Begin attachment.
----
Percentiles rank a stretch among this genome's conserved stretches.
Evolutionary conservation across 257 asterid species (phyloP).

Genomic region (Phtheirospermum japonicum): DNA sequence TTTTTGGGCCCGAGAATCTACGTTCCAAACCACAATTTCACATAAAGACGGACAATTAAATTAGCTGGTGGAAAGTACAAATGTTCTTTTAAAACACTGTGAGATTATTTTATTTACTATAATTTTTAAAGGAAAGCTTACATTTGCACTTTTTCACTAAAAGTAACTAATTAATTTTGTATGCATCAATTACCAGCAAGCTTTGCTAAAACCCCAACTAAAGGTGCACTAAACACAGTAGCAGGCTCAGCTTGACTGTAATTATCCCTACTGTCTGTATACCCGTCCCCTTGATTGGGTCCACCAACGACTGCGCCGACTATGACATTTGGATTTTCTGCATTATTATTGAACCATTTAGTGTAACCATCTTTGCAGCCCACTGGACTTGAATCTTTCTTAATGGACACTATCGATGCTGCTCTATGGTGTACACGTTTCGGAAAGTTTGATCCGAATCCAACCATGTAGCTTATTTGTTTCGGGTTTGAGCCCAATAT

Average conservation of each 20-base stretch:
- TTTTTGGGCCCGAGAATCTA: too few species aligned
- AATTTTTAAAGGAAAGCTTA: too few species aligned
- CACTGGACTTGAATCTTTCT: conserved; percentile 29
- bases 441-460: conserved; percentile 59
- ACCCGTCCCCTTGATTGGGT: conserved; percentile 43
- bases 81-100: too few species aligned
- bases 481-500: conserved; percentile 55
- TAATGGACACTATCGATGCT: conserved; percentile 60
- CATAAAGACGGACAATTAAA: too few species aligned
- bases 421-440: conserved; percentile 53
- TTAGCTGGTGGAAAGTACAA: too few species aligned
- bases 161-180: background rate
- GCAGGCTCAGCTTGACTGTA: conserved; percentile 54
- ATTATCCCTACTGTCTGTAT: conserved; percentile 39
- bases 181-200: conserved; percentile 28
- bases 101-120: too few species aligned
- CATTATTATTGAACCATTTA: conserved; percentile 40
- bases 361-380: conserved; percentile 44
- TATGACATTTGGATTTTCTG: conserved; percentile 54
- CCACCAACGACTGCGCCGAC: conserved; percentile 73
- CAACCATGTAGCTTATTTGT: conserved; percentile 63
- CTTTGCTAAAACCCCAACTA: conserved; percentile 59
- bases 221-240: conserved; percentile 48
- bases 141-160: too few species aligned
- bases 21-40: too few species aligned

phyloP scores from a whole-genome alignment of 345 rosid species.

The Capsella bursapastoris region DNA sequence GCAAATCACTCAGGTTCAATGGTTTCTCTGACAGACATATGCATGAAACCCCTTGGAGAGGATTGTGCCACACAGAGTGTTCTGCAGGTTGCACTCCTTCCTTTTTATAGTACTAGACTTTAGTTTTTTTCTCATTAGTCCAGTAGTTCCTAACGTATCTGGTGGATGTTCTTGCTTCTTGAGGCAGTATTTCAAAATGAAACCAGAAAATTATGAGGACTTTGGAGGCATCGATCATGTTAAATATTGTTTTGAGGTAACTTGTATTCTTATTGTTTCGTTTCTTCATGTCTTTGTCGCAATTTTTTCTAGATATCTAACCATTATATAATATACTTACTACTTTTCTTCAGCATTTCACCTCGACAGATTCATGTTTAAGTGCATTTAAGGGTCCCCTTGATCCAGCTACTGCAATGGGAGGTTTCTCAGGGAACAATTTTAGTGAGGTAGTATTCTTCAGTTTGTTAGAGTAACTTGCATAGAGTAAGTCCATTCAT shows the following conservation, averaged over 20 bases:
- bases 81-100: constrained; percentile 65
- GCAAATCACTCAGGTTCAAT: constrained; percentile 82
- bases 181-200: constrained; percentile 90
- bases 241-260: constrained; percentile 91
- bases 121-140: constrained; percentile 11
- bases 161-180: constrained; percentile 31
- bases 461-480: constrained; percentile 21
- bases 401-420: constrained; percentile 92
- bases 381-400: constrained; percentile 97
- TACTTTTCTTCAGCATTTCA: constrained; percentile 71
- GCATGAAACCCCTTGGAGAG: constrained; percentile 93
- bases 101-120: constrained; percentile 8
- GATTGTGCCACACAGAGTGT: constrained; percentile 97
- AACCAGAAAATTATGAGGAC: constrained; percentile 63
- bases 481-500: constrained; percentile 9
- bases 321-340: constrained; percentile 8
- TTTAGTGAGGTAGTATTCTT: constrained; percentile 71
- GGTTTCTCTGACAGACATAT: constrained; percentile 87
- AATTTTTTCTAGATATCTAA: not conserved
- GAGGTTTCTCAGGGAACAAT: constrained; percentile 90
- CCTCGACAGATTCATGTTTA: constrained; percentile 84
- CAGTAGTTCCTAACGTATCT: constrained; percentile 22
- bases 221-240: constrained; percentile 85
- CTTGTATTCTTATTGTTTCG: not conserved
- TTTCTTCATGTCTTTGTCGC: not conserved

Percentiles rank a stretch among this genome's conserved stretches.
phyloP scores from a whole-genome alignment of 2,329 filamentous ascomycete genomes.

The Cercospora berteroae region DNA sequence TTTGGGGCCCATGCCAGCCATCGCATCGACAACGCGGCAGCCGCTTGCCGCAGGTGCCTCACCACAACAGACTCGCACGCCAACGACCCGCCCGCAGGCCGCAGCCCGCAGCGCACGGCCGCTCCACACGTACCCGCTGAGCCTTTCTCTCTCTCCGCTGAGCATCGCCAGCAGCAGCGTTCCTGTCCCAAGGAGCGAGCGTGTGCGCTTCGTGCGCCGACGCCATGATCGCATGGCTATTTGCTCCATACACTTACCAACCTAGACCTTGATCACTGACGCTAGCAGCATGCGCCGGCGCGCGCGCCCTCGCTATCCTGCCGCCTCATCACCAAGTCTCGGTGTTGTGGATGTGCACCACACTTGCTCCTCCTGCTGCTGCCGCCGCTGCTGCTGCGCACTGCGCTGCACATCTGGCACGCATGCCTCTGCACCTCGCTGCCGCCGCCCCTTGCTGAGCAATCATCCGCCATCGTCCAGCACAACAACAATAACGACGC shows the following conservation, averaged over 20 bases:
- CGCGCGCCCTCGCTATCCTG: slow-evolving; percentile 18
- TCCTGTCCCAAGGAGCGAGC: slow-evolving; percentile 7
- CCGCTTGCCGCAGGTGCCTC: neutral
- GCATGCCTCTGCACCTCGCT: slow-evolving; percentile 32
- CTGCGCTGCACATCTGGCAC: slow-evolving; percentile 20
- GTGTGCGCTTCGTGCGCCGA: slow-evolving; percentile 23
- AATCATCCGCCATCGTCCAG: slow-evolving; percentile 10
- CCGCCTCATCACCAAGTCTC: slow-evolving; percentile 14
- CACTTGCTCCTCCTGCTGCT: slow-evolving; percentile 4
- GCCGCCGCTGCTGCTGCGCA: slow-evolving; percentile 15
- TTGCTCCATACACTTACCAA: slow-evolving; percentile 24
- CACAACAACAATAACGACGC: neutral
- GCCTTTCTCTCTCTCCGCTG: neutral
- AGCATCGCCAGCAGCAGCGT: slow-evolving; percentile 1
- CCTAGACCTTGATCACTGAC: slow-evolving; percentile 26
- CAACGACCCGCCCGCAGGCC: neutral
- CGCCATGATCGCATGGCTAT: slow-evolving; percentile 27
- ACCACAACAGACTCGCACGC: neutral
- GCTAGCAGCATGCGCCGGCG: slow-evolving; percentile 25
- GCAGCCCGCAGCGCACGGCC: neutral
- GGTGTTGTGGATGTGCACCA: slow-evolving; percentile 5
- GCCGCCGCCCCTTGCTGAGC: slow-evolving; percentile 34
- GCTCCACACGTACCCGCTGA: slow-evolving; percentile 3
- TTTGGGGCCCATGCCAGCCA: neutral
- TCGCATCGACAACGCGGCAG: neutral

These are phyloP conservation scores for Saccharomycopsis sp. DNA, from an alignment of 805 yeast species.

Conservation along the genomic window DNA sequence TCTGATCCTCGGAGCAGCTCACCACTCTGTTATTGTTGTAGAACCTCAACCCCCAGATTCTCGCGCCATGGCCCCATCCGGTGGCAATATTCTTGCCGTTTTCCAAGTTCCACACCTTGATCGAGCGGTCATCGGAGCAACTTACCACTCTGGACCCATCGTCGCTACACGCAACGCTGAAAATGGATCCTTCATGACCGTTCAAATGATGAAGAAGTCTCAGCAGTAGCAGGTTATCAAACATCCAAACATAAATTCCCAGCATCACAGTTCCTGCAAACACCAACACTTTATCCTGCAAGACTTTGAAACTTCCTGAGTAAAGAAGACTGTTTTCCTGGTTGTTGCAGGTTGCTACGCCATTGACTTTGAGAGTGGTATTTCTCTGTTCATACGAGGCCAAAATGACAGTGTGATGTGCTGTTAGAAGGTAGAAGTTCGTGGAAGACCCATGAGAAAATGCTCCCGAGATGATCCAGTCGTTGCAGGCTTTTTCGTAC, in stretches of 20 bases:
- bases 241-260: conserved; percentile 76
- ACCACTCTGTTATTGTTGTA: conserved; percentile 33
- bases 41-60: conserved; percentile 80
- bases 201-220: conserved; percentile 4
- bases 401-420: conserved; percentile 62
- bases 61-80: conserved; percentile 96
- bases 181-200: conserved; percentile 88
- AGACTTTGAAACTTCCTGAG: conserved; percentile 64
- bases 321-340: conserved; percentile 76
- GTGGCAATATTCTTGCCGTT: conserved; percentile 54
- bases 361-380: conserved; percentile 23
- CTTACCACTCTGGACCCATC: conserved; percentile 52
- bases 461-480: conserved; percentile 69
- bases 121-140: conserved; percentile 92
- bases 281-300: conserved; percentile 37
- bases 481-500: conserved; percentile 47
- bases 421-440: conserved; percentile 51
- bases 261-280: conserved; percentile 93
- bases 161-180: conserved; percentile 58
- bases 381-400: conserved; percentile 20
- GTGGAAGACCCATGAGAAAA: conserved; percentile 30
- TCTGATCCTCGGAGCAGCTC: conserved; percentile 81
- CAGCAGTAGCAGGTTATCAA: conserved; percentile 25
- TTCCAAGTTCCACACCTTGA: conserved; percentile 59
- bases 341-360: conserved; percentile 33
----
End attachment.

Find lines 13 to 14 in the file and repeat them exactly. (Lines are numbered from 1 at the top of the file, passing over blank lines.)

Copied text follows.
- CATAAAGACGGACAATTAAA: too few species aligned
- bases 421-440: conserved; percentile 53